Game of Thrones Episode 609 ‘Battle of the Bastards’ SPOILERS ahead.
Lots of people hyped about the latest episode of the best fantasy show on TV – and with good reason. It was one of the most consistently intense hours of episodic drama you’re likely to find, and with an entire season of preparation to support it – not to mention paddy wagons full of money. It is something when the unleashing of three amazingly-rendered dragons to burn a fleet of ships is the LESSER sequence.
While I make my thoughts clear in my Fan vs Fan segments for Dork Shelf, and you can watch myself and co-host Brian Crosby break the episode down by clicking this link, there are a few things about the episode I wanted to mention first – mostly to do with people’s reactions versus actual content (again, see above).
This was not the best episode of Game of Thrones.
To say so is to conclude that this show is, at its roots, a machine for big spectacles, and that is not what has brought Game of Thrones so far – for it is not of the game. No one doubts Michael Bay movies are pretty. Everyone doubts they achieve quality storytelling.
Bolton men press back Snow’s army.
Episodes like “Blackwater,” “Watchers on the Wall” and “Hardhome” are important. They are big moments with big consequences. They show off the show’s budgetal bloat. They bring the gritty nature of medieval warfare to the small screen in a way as yet unparalleled – but they are heavy clubs of awesomeness. There is nothing deft to them. There is no artful tact or careful acting or subtle direction. They scream, “Are you not entertained?” like Maximus in Ridley Scott’s Gladiator.
Episodes like “Baelor,” “Rains of Castamere” and “The Mountain and the Viper” do something else entirely. They take individual moments – essential moments for essential players – and show off the show’s far more impressive ability at achieving genuine surprise and heart-wrenching grief simultaneously. They are the delicate dance of the needle. They are the artful tact, the careful acting and the subtle direction that brings the show to another level. They are the unforgettable moments. They whisper, “Am I not merciful?” like Joaquin Phoenix.
After Season Two ended everyone thought “Blackwater” was truly an epic episode. Now it seems more a failed attack by a character bypassed by fortune. The ghost of Joffery’s decision to off Eddard Stark, and the painful witness of Arya, remain a sudden and unconscionable course of action. As someone who had read the books, the wait leading up to the Red Wedding had me fitfully gripping my cuffs and clamping my mouth shut – then the payoff ruined the night for everyone. “Watchers on the Wall” lost us a fiery Ygritte and is fun to rewatch, but it changed little.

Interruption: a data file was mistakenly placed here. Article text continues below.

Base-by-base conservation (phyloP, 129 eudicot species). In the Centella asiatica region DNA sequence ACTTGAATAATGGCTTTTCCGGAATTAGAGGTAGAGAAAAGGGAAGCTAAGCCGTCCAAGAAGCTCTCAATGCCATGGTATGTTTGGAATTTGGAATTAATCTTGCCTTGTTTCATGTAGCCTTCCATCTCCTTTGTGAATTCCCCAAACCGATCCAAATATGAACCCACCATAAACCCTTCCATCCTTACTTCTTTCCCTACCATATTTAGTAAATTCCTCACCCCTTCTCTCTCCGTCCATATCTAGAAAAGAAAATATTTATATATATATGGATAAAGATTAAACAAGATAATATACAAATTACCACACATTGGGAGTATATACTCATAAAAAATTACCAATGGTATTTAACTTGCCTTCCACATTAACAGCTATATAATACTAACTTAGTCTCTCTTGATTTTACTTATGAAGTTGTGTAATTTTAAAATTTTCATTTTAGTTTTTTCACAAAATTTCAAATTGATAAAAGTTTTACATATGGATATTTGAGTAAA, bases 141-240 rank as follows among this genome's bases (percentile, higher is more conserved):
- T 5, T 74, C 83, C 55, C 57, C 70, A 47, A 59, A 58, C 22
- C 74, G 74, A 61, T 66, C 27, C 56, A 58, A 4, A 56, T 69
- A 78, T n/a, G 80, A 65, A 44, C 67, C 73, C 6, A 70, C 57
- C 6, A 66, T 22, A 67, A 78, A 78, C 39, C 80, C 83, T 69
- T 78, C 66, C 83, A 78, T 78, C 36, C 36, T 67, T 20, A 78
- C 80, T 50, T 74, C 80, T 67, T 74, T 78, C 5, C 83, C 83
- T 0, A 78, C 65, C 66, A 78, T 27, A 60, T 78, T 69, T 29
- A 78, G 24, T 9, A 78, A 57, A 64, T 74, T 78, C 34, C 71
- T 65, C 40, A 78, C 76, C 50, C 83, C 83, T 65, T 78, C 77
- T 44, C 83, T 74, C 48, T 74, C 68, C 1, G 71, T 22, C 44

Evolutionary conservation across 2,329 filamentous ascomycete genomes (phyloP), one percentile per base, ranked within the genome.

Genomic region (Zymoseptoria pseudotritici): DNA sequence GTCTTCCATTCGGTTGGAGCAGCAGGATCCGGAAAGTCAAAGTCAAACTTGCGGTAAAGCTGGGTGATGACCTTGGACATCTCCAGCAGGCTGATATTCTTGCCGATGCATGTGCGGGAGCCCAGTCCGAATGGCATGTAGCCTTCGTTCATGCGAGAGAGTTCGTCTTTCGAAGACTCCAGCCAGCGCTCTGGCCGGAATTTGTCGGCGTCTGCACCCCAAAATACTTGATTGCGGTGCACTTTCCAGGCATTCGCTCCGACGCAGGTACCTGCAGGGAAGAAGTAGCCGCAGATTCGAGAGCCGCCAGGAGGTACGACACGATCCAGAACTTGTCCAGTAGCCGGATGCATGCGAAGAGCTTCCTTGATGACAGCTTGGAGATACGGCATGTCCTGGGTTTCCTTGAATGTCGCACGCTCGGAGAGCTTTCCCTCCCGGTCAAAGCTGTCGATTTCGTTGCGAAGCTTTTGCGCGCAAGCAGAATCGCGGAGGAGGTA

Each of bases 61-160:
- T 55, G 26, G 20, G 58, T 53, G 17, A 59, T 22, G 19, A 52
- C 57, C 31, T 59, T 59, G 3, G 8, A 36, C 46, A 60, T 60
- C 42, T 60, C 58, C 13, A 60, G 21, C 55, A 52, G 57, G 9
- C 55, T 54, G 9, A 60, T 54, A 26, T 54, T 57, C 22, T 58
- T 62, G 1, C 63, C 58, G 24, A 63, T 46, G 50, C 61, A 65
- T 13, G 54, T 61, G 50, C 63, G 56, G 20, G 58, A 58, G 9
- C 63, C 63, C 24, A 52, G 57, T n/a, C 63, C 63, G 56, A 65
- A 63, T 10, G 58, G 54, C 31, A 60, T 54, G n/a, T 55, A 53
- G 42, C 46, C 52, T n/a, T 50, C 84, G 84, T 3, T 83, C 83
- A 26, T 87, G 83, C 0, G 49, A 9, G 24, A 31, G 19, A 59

The short is this. This episode had a near-to-perfectly executed battle sequence that challenges any movie for impressive filming – something incredibly fun (and excruciating) to watch – but it still had ugly little problems. Jon’s divine intervention (either he’s crazy lucky or he’s boringly ‘looked after’), Ramsay’s sudden ineptitude one-on-one, the minimal time given the numerous key Mereen scenes, Davos’s coincidental find, a body pile that was a bit on the ridiculous side… These all amount to points that pull the episode way from ideal. No amount of visuals should undo that. There are other episodes – big ones as named above, or smaller, simpler episodes that move the story along and provide for some great lines and acting – that have fewer negative qualms and are more worthy of the mantle. Even in Season Six one could argue “The Door” held a much weightier punch.
Of course, for me the best episode of all time is the pilot.
I still can’t get over how perfectly they got everything – and the rest flows from there.
Game of Thrones -FvF- 609- Battle of the Bastards